Is John Lewis the best company in Britain to work for?
It’s just before opening time on bonus day at John Lewis and, boy, are we excited. Up and down the country, the 69,000 people who work for the nation’s favourite retailer are gathered, impatient. At head office in London’s Victoria, in 28 John Lewis department stores from Southampton to Aberdeen, 223 Waitrose supermarkets from Plymouth to Norwich, the ritual’s the same: a specially chosen staff member (“partner” in JL-speak) opens an envelope, and reads out a number.
The number will be a percentage. Over the last decade or so, it has ranged from 9% to 22%. It’s the percentage of their salary that each John Lewis employee, from executive chairman to checkout operative, takes home as that year’s bonus. If the number is 8%, they’re looking at an extra month’s pay; 16% is two months. So what’s in the envelope is pretty important, and in the partnership’s flagship Oxford Street store, partners, nearly 2,500 of them, are everywhere: crowded dozens-deep in beauty on the ground floor, lined up on the escalators, hanging over the balconies in the atrium.
“This is the moment,” says Adrian Wenn from pictures, lights and mirrors. “This is the moment when all you’ve done, the contribution you’ve made, when it all comes home. Hope it’s a good one. I’ve got a wedding to pay for.” A good one it is. Frank d’Souza from furniture (picked because he closed the store’s largest single sale of last year, at £50,000) tears open the envelope as the assembled throng counts down. He holds the card triumphantly high: 15%. “Magic,” cries Lee Bowra from childrenswear. “Absolutely brilliant. That’s our deposit complete. We can buy a house.”
In the depths of what everyone keeps telling us is the deepest financial and economic crisis since the second world war, John Lewis plainly has not done badly (operating profit up 20%, if you didn’t read the business pages last week). That’s partly because it stacks its shelves with goods of a certain quality, and sells them to a certain kind of customer with a certain standard of service. After all, Middle England loves John Lewis: if a product is on sale in one of its stores, you know you can trust it. Plus you can be sure you’ll be served by someone who really knows what they’re talking about and, most unusually of all, is eager to help.
Partly, it’s down to that splendidly arcane Edwardian slogan: Never Knowingly Undersold. It also has something to do with the reason everyone was cheering so loudly last Thursday: unlike other high-street names (unlike most companies, in fact), John Lewis is owned by a trust on behalf of its employees, each of whom has a say in its running and a share in its profits. This is Britain’s largest and most venerable example of worker co-ownership. Its avowed purpose is not the making of shedloads of short-term profit to placate a bunch of remote and greedy shareholders, but “the happiness of all its members, through their worthwhile and satisfying employment in a successful business” (that’s from the partnership’s constitution. It bears re-reading).
And at a time when the limits of the more traditional capitalist model of shareholder ownership stand cruelly exposed, John Lewis’s ongoing success is increasingly prompting all three main political parties to point to it as a possible template – for other companies, for schools, hospitals, even local councils.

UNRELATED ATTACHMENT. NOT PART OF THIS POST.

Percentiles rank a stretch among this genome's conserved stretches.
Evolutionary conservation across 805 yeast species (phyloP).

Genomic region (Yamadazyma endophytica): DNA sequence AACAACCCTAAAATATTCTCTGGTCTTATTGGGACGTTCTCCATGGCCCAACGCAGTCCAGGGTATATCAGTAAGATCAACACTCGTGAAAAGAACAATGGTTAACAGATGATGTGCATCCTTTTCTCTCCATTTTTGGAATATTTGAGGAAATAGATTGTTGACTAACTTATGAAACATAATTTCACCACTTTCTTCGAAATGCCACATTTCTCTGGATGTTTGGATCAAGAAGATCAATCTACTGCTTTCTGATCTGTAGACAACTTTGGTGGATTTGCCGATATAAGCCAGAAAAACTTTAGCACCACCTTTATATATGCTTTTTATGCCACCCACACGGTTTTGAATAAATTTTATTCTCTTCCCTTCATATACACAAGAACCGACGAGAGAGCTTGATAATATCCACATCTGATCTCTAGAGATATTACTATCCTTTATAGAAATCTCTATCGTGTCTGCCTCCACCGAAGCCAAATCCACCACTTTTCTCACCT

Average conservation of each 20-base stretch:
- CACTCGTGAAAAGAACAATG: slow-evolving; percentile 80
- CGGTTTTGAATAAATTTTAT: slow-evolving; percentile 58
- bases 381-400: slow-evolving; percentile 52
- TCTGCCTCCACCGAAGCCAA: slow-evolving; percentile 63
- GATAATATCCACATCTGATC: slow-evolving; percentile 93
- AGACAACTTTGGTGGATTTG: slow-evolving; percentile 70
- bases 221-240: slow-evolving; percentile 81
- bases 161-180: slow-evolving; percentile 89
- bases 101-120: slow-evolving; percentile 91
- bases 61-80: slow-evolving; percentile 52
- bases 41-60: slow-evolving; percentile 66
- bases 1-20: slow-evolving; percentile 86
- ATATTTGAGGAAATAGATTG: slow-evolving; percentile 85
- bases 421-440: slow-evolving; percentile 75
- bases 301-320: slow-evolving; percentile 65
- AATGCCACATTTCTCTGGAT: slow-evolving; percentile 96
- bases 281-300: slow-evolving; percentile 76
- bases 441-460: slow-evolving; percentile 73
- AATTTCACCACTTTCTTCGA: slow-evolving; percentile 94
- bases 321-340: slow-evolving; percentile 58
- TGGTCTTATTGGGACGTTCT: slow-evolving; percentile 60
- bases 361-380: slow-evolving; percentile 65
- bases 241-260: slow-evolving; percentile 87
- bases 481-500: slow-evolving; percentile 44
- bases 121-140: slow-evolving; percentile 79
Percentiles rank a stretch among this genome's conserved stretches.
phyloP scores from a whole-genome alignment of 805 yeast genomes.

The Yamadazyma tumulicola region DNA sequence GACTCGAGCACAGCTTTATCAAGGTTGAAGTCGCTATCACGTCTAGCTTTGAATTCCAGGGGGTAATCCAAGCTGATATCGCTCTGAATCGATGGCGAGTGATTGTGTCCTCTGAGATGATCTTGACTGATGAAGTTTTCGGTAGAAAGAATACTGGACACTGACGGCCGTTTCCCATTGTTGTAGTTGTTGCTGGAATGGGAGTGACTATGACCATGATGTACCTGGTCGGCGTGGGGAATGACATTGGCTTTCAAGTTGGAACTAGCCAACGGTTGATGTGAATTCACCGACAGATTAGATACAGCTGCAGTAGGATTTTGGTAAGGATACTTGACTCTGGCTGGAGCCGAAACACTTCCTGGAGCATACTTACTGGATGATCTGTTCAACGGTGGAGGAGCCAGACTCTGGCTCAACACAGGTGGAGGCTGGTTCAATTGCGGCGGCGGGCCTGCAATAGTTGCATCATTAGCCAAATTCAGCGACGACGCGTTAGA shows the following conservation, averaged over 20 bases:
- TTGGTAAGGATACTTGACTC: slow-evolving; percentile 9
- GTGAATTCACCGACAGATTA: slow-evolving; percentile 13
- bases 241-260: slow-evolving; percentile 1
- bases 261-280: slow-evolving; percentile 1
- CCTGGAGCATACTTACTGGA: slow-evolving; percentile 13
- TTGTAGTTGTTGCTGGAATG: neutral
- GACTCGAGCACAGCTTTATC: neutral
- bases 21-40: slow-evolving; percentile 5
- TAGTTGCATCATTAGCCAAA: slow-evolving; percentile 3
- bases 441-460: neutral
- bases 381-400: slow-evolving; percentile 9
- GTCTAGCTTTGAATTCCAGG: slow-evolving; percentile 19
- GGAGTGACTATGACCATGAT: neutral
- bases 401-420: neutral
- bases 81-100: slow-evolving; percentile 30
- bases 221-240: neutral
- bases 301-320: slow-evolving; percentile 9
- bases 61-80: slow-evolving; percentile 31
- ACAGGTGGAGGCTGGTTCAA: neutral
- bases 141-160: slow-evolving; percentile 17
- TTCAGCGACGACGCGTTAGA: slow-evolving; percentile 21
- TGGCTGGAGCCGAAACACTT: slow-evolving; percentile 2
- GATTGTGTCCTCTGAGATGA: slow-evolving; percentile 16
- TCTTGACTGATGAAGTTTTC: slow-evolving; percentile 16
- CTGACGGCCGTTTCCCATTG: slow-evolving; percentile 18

But what’s it like to work for an outfit run like this? Well, it’s worth noting that there are some partners who weren’t at work last week to hear the 2010 bonus announced. They were off staying at one of the five holiday centres the partnership owns and runs for the benefit of its employees. These include a 16th-century castle with private beach on Brownsea island in Poole harbour, an imposing Victorian pile on the shores of Lake Windermere, a 24-room outdoor and watersports club on Lake Bala in north Wales, and a country house hotel in 4,000 rolling acres of Hampshire.
Nicola McRoberts and her partner, Pedro Pereira, are staying in one of the 12 modern wooden lodges on the Leckford Estate, near Stockbridge. The self-catering cabins, popular with young families, have two or three bedrooms and are smartly furnished with leather sofas and bedlinen that a John Lewis shopper might recognise. Nicola works in the stationery department in Welwyn, and Pedro is a Waitrose chef. They’re here for five nights, at a cost of £176. “It’s a good company to work for,” says Pedro. “I didn’t realise how good until I joined.” Employer-employee relations at John Lewis, says Nicola, “are completely different. They want you to be happy.”
The estate is a working farm which, says its managing director Malcolm Crabtree, sitting at the wheel of his Land Rover, supplies Waitrose with flour for bread, barley, oats for cereal, free-range chickens and eggs, organic milk, apples, pears and a lot of mushrooms. It also supplies partners with two nine-hole golf courses, a cricket pitch, bowling green, tennis courts, two swimming pools and some of the finest fly-fishing in the country, on the fabled river Test.
Just down from the lodges, in the heart of the estate and a stroll from the river, is Leckford Abbas, an appealing ivy-clad manor house now run as a hotel for partners. There’s an oak- panelled library, an elegant lounge, a billiard room and a well-stocked bar, and the food in the dining room is fresh from the Leckford estate. The most noticeable difference between this and some chic home counties hostelry is the price. B&B here is £20.25 per person per night, and the three-course …